Owing to a difficult fund raising climate globally, Arka Capital, a private equity firm founded by former Warburg Pincus managing director Rajesh Khanna (right) and two others, has decided to cease operations, at least two sources with the direct knowledge of the development told VCCircle. The PE firm had hit the road to raise around $400 million eight months ago.
Khanna and his two partners, Rohit Kapur, formerly head of KPMG Corporate Finance, and Cyrus Driver, former India head of Helix Investments, would be deciding on their respective future courses of action, the sources said. A spokesperson for Arka Capital confirmed the development to VCCircle.
Khanna, who was a managing director and co-head of PE major Warburg Pincus, left the firm more than a year ago to start his own fund in partnership with Kapur and Driver.
Khanna, who had spent about 15 years in Warburg, had investments like Bhart Airtel and Max India Ltd to his credit. Bharti Airtel’s was considered one of the best exits in Indian PE history.
Kapur was mainly on the sell side as he drove businesses like M&A advisory, business sales and disposal, valuation services, private equity advisory, debt syndication among others which came under the corporate finance group of KPMG. Driver, on the other hand, led both growth capital and buyout deals at Helix for four years, and prior to that he was with J.P. Morgan Partners Advisors in Singapore and Mumbai.
Arka Capital began its fundraising only by the second quarter (April- June) of 2011. While the exact reasons for the firm’s closure could not be ascertained, it’s likely the team decided to give up due to to the prolonged nature of fund raising environment globally. Very few first time Indian funds have raised capital in the recent past. Renuka Ramnath, former head of ICICI Venture, and Ajay Relan, former India head of Citi Venture Capital International, were able to raise capital. But both Ramnath and Relan were in the market since 2008-09, and the fund raising environment wasn’t too bad when they kicked of on their own.
The Indian PE industry had witnessed a huge churn in the last couple of years with top executives quitting their well-established firms and going solo. If Ramnath and Relan belonged to the first batch of such executives and were successful in raising money, the managers who came in later are still on road. They include PR Srinivasan, former MD & India region head of Citigroup Venture Capital International (CVCI), and Subbu Subramaniam, formerly of Baring Private Equity, who had a first close at $60 million.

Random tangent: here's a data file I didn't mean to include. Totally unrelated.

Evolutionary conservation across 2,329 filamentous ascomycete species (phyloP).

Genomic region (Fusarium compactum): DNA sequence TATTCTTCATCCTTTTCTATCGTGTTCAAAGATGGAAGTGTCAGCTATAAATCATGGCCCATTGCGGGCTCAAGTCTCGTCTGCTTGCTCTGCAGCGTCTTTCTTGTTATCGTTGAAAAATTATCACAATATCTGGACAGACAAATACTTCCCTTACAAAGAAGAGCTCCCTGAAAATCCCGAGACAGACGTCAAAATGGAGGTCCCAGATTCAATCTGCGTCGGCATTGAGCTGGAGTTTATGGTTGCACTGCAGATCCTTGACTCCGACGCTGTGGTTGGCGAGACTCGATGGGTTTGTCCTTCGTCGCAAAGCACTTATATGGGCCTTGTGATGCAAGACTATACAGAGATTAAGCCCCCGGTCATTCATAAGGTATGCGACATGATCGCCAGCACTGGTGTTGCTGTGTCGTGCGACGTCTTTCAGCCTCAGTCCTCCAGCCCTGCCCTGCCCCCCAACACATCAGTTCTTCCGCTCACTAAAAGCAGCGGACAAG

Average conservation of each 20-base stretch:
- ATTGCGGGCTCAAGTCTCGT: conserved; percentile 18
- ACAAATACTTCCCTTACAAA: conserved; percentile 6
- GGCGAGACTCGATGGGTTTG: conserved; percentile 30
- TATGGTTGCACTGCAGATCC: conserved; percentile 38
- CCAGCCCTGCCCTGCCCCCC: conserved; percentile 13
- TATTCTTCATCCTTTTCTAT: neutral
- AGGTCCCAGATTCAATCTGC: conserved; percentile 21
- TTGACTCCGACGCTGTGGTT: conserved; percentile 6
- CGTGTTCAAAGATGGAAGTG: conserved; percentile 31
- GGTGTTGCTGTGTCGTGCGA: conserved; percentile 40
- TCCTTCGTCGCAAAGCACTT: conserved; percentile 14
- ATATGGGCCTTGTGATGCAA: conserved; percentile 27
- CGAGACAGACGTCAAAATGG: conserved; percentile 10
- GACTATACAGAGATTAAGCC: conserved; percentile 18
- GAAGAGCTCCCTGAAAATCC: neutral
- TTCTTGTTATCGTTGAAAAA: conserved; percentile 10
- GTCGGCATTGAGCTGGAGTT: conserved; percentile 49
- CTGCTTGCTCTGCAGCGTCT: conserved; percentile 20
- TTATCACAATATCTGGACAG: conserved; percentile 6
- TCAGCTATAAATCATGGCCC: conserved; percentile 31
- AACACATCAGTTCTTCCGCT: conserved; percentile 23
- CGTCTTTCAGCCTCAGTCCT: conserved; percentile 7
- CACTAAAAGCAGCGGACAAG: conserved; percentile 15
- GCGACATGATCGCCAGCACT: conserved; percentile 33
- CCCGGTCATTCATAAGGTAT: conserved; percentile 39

The most high profile exits this year were of Manish Kejriwal, former head of India, Africa and the Middle East operations at Temasek Holdings (the Singapore government-owned sovereign wealth fund), and Sunish Sharma, managing director at General Atlantic India, who left their respective companies to form their own private equity firm – Kedaara Capital Advisors. Ranjeet Nabha, former MD & CEO of WL Ross & Co (India operations), is another executive who has turned entrepreneurial.
It’s not just first time funds, but the second and third time funds are also facing a tough time in the fund raising world. As many as 60 India-based private equity firms are out on road to raise money for their first or follow-up funds, expecting to mop up over $13 billion, according to VCCedge, the financial research platform of VCCircle. “There is a meaningful reduction in the appetite of LPs towards Indian funds,” said Jason Sambanju, managing director and co-head (Asia) of Paul Capital, a global alternative investment firm managing $4 billion in so-called secondary investments or second-hand LP interests, in a separate interview to VCCircle.
If Arka Capital has thrown in their towel now, the market had started seeing some signs of correction. For instance, Pravi Capital, a domestic private equity firm founded by former ICICI Venture executives, decided to join hands with ASK Group, a diversified financial firm, to launch its maiden PE fund worth $250 million. Both the parties are sharing the economics of the business at an asset management level.
As the market trends show, fund raising is going to be a long haul, and that will result in a decline in the number of re-ups or new General Partner (GP) partnerships. Also the GPs will face challenges like a lack of differentiation in strategies, team compositions, expensive entry valuations, and above all, the sector’s poor exit performance till now vis-a-vis markets like China.
Besides, the LPs themselves are facing their own capital raising constraints and most investors are focusing much of their attention on cleaning up their existing GP relationships. Also, capital has a way of migrating to the best opportunities and because of all this, the industry seems to be convinced that fundraising timeframe for most of the GPs will remain extended in the coming year.
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